Wolf Park is situated under one of the narrow ends of the bell-shaped curve. In such a location we expect the unexpected. So when I got an urgent call from the intern doing meatballs on April 1, saying that there was a strange animal loose inside our perimeter fence, I wasn’t exactly surprised. Luckily I was already driving to the Park, and spent the drive wishing for those thrilling days of yesteryear when a neighbor’s pit bull occasionally paid us a visit, running the fence and frothing the wolves. (Luckily she was a friendly pit bull. The female wolves hated her on sight but a few of the males thought she was intriguingly cute in a weird way.)
When I arrived at the Park, the mystery animal was out in the bison pasture, excitedly trying to make friends with the bison. It was probably not a dog or a coyote. All our wolves, yotes, and foxes were present and accounted for. The critter didn’t look like a big cat, or a raccoon either. I did notice that it had a thick tail that tapered noticeably from base to tip. Its topline also had a somewhat serrated, or possibly spiked, look. I called Animal Control, but found that not only will they no longer come and collect injured or diseased raccoons, but neither will they come out and remove crypto-critters. Apparently it’s some sort of insurance thing. They suggested I call Wild Cat Creek Wildlife Rescue.
Meanwhile, several angry bison cows were chasing our mystery animal, which was busily running away. It traveled in a mostly quadruped fashion, but rather like a raccoon, and again like a raccoon it appeared to have very dexterous paws, at least in front. With the bison in hot pursuit it swarmed over the pasture fence, appearing to grasp the wire with its front paws, and in a dramatic display of bad life choice, it vaulted up and over the Turtle Lake Enclosure fence in a very raccoon-like way. Inside the enclosure at the time were the Threebies – Bicho, Kanti and Fiona – who saw the invader and immediately gave chase. I excitedly attempted videotaping this with my phone. The video is not very useful for identifying the animal in question, though the fact that something was among us was plain to see.
With a quick doubling back maneuver, the strange beast caused Bicho and Kanti to crash into each other, but as they went down in a welter of flailing paws, Fiona kept up the chase. The animal ran toward the pond and straight into the pond where for two bounds it appeared, like Wile E. Coyote, to be able to run over the surface of the water, but then it sank and thrashed back up to the surface. It looked as though it used its tail to help propel itself through the water. Fiona leaped into the pond after it and moments later, Kanti and Bicho swam after it too. Our wolves are all used to swimming. They all gave aquatic pursuit to the astonishment of a small flock of Canada geese who were swimming on the pond. The creature submerged about 20 feet away from the birds and seconds later two of the geese began to honk and beat their wings. The entire flock took flight at that point, and the crypto-beast, firmly gripping the feet of two of the geese, one set of legs in each front paw, rose out of the water with them. The flock left, still calling noisily, with the strange animal holding onto two of the geese. We were left with angry bison cows, wet Threebies, and all the wolves at East Lake running up and down their respective fences. The coyotes were speechless, for once, and at the time of this writing are still so wide eyed that their eyes look as big as saucers. The foxes all have big eyes too, but their eyes are only the size of coasters that you put under drinking glasses. Scarlette shrieked EEEEEEEE EEEEEEEE EEEEEEE until the geese were out of sight.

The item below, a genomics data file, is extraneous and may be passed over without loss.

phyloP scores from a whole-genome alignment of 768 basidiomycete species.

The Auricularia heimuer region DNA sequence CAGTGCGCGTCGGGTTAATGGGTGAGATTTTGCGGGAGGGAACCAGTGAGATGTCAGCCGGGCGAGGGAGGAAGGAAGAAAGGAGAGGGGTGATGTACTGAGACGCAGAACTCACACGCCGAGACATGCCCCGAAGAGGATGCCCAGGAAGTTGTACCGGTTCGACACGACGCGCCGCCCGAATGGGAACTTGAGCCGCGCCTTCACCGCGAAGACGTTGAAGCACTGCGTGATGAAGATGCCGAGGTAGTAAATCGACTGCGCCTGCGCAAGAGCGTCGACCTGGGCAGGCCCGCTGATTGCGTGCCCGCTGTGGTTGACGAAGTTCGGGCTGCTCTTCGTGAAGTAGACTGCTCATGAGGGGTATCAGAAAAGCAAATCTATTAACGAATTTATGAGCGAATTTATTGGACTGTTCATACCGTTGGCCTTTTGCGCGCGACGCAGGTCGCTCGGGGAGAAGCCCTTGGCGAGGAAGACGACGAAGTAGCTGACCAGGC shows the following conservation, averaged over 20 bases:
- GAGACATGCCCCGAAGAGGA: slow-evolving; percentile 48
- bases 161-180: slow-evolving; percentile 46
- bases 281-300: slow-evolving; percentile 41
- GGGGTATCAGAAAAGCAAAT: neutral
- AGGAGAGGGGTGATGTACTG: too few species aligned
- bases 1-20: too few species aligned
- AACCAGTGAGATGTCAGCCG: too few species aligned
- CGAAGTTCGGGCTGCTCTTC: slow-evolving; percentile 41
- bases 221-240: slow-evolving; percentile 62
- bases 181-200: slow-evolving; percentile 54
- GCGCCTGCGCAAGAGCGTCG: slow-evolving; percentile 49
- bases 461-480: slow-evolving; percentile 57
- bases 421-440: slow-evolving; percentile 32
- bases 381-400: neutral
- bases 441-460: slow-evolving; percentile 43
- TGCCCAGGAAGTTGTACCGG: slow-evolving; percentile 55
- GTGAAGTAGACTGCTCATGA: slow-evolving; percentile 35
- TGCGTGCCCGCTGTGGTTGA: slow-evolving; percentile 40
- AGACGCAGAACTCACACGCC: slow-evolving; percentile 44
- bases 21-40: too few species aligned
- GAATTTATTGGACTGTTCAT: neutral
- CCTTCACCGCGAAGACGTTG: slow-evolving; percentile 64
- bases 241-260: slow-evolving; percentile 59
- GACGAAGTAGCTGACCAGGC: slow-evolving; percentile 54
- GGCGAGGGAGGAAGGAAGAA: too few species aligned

The question of the crypto beast’s identification remains. Unfortunately (or maybe it is fortunate) we have no remains to identify. It was about the size of a large coyote, and looked leggier than a raccoon or otter. If it had a pelt it was very short and fine – rather like bison coats (on the back half of the bison) in summer. It ran on all fours but could climb at least as well as a raccoon and its method of using geese to escape showed that it has impressive gripping ability in its front paws. The tail also did not look like either a canid or a felid tail. Along its dorsal surface it had what appeared to be small serrations, but not really spiny and it was uniformly dark in color. Qualified cryptozoologists who may be able to tell us what this was are requested to contact Wolf Park.